Expert Commentary

Mapping data and visualizing geospatial information: A quick introduction for journalists

2016 tip sheet providing a broad overview of key tools, terminology and applications that can help journalists map data and tell stories that have geospatial dimensions.

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While data journalism can take many forms, mapping is perhaps the most basic and accessible way to create meaning graphically to help audiences understand stories and issues in new ways. It is, of course, one of the oldest forms of data visualization, with a history that stretches back centuries, even millennia.

But to get started, what should you know about this field? Let’s break it down.

Google Maps is an obvious place to start. An exercise such as mapping favorite local restaurants or places to visit can get beginners familiar with the interface and functionality of the application. The next level up in terms of complexity for Google products is Fusion Tables — take a basic tutorial and practice with a lesson on how to build an “intensity map.”

Fusion Tables allow you to load datasets that have geo-markers, addresses or coordinates and automatically place them on a map. As an alternative tool, you might try BatchGeo, which allows you to make a Google Map by simply loading in data. For creating interactive stories with multimedia, try StoryMapJS, a free application that has allowed many reporters and editors to tell creative stories with a geospatial dimension.

Key terminology

The ability to load data into mapping applications is crucial, as it’s the only way to work with larger datasets. Data formats and structures are all-important in mapping. There is a lot of jargon and many multi-lettered terms, but most of it is straightforward for simple mapping purposes.

In general, data that you load into applications and tools will be in “CSV” format, a comma separated values file. Excel files can be converted into CSV files and vice versa. Depending on the mapping tool you are using, and your purposes, you may need to have more than just columns for a street address, town/city, state and zip code. Longitude and latitude coordinates are sometimes necessary. OpenStreetMap is a popular source for free, global geospatial data, available for download.

You should also know about “shapefiles,” which allow you to mark out areas — points, lines, polygons — that might relate to, for example, particular neighborhoods within a city, rivers or lakes, or other regions that need to be defined by information not describable by, for example, street addresses. Let’s say you want to show how violent crime is distributed across a big metropolitan area, and you need to create a layer that shows all of the traditional neighborhood boundaries. You should search the Web to see if there is a shapefile that might have been created to lay out those areas geographically. If you want to make a “shape” or polygon of some sort and can’t find one for the neighborhood you want to define, you might try, where you can identify areas and download files accordingly.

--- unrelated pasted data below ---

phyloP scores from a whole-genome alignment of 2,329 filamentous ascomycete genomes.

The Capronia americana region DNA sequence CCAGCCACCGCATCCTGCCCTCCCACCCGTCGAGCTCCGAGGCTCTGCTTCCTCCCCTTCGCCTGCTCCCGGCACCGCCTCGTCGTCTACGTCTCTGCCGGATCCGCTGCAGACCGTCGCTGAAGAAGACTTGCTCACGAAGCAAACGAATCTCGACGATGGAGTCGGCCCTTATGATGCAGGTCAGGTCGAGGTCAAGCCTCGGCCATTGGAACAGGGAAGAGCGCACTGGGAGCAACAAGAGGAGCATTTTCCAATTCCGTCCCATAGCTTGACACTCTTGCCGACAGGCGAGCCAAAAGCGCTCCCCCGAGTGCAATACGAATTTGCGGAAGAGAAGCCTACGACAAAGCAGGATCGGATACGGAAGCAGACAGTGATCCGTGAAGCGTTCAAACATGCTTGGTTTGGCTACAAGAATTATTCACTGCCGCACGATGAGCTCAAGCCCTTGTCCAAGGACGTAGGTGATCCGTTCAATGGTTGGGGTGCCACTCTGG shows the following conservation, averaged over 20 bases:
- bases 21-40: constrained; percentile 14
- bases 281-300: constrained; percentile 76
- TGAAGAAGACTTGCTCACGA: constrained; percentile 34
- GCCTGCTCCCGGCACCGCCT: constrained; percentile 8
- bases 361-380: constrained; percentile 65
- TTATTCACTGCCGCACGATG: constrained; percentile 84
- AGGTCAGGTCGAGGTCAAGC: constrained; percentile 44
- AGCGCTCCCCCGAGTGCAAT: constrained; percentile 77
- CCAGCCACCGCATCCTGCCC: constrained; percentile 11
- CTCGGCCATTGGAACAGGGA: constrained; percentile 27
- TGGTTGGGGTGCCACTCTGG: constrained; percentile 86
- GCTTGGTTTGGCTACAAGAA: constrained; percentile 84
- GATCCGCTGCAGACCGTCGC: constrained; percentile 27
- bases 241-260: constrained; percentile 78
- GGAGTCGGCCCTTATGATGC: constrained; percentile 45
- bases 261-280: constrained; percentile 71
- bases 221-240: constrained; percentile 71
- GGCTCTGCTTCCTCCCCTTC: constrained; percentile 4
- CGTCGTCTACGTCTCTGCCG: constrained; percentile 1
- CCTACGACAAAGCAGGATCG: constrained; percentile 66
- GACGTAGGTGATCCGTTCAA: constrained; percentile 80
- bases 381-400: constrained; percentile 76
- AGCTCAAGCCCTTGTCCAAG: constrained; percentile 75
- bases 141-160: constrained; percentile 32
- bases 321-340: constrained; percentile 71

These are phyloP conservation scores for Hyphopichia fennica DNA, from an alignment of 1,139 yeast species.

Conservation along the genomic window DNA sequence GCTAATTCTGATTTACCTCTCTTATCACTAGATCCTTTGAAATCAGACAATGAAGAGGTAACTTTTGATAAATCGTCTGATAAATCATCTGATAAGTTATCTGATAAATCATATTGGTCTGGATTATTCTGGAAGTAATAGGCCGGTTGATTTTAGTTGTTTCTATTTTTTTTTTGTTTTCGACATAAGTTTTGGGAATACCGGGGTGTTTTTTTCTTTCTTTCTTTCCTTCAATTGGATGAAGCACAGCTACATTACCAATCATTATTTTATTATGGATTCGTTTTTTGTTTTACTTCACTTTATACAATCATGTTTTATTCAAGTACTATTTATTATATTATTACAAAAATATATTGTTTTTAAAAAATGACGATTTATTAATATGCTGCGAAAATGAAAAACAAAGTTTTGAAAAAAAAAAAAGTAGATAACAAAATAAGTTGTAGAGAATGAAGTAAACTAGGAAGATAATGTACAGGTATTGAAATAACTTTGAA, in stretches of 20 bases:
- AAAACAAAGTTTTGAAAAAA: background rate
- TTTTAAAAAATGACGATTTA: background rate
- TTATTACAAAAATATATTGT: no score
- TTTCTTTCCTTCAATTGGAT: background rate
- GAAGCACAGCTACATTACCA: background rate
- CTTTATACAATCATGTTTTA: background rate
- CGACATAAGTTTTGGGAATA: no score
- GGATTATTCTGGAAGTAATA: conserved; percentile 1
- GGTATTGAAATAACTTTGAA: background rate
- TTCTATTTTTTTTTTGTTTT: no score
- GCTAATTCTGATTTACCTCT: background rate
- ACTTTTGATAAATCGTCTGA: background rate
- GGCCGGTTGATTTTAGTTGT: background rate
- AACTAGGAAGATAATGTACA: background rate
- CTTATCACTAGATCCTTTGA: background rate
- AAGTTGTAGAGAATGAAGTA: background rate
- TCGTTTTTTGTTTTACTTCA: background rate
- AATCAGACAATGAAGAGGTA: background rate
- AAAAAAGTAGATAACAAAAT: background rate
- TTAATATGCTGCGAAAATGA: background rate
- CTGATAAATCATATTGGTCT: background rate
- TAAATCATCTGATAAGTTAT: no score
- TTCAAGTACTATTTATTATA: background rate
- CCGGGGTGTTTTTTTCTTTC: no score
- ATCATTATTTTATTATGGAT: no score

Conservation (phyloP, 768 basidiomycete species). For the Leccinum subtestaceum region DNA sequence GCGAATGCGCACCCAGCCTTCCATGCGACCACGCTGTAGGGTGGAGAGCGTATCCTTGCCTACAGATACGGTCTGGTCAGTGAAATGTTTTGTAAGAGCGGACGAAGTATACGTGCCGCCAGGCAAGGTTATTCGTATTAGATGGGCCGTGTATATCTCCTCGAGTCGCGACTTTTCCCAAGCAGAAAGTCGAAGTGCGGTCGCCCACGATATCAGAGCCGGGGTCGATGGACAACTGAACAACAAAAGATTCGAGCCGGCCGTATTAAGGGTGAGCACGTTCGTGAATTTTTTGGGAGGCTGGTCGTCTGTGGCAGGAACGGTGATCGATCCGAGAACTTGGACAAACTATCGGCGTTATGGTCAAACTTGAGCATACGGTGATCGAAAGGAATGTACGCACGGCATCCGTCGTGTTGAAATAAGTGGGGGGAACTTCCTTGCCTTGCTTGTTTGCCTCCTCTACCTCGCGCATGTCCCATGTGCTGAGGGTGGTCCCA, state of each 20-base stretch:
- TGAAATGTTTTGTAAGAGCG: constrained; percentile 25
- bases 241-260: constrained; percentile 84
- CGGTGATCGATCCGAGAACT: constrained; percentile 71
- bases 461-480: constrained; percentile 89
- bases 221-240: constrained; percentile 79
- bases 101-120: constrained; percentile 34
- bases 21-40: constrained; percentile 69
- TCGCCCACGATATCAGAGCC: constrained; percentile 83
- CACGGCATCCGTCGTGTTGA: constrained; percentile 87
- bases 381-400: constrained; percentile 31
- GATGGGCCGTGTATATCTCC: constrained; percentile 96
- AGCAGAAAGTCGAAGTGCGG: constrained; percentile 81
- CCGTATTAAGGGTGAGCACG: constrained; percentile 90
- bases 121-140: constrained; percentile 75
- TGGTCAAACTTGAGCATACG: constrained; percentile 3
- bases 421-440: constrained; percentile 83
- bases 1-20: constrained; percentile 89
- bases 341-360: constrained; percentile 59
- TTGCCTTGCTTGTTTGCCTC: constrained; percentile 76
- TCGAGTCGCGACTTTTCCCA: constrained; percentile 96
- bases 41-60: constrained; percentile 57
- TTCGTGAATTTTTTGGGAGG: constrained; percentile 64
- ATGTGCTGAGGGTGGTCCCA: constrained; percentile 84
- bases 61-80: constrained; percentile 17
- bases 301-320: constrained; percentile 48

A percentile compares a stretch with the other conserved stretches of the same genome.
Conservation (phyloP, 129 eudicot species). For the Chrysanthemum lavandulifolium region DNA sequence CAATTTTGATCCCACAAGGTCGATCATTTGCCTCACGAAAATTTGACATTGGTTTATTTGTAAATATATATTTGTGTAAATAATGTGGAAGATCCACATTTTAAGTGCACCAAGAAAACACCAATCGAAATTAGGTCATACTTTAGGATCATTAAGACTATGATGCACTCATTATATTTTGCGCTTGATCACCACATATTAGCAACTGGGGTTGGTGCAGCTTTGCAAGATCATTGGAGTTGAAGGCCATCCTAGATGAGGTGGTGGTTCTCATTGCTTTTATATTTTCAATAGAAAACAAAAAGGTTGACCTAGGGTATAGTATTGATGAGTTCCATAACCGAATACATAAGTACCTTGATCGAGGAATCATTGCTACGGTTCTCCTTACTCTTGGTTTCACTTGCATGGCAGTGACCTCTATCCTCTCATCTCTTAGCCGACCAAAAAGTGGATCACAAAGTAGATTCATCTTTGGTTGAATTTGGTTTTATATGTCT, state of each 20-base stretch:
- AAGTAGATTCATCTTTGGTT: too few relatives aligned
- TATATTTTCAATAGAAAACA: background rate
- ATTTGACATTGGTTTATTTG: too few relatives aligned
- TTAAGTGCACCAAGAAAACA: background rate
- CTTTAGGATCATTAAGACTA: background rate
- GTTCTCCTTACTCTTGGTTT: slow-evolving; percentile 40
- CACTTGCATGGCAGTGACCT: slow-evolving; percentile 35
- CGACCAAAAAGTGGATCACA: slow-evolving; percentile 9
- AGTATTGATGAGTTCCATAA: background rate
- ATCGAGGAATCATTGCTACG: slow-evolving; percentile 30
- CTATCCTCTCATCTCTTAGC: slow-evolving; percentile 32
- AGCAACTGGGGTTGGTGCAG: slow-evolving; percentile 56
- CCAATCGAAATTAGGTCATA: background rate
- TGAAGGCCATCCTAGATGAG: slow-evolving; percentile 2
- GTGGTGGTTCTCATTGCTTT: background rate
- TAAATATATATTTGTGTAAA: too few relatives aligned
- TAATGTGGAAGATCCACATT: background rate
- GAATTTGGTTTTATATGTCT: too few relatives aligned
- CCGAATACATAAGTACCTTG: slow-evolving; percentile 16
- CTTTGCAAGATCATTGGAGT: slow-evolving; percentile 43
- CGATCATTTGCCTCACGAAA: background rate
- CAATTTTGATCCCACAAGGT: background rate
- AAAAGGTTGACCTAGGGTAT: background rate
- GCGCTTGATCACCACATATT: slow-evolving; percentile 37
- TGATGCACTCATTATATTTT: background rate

Finally, you should be aware of “KML” files (Keyhole Markup Language), which are structured files containing longitude and latitude that allow for use in various geospatial information systems (GIS) applications such as Google Earth or

Carto, Tableau, ArcGIS

Formerly known as CartoDB, the platform is becoming a go-to resource for journalists and map makers of all kinds. As with many mapping applications, Carto transforms the data into a unique structure to facilitate accurate placement of geographic points of interest. It is well worth taking a Carto tutorial to familiarize yourself with its functionality: You can proceed through Carto’s easy-, medium-, and advanced-level tutorials.

In terms of other popular tools with very sophisticated capacity, you might also try out Tableau Public and ArcGIS, from the geospatial company Esri. These tools are used by professionals in many disciplines. For more advanced digital cartography, journalists use platforms such as Leaflet and Mapbox, which allows for customization and for the hosting of map tiles — the grid of images that make up a map that needs to be refreshed every time one zooms in or out.

Additional resources:

See Journalist’s Toolbox for a comprehensive list of mapping tools.

David Herzog of the University of Missouri has provided a great overview of applications and tools at various levels., from Northeastern University, has published tutorials for producing animal tracking and weather maps with Carto, as well as “choropleth” maps with barely any code.


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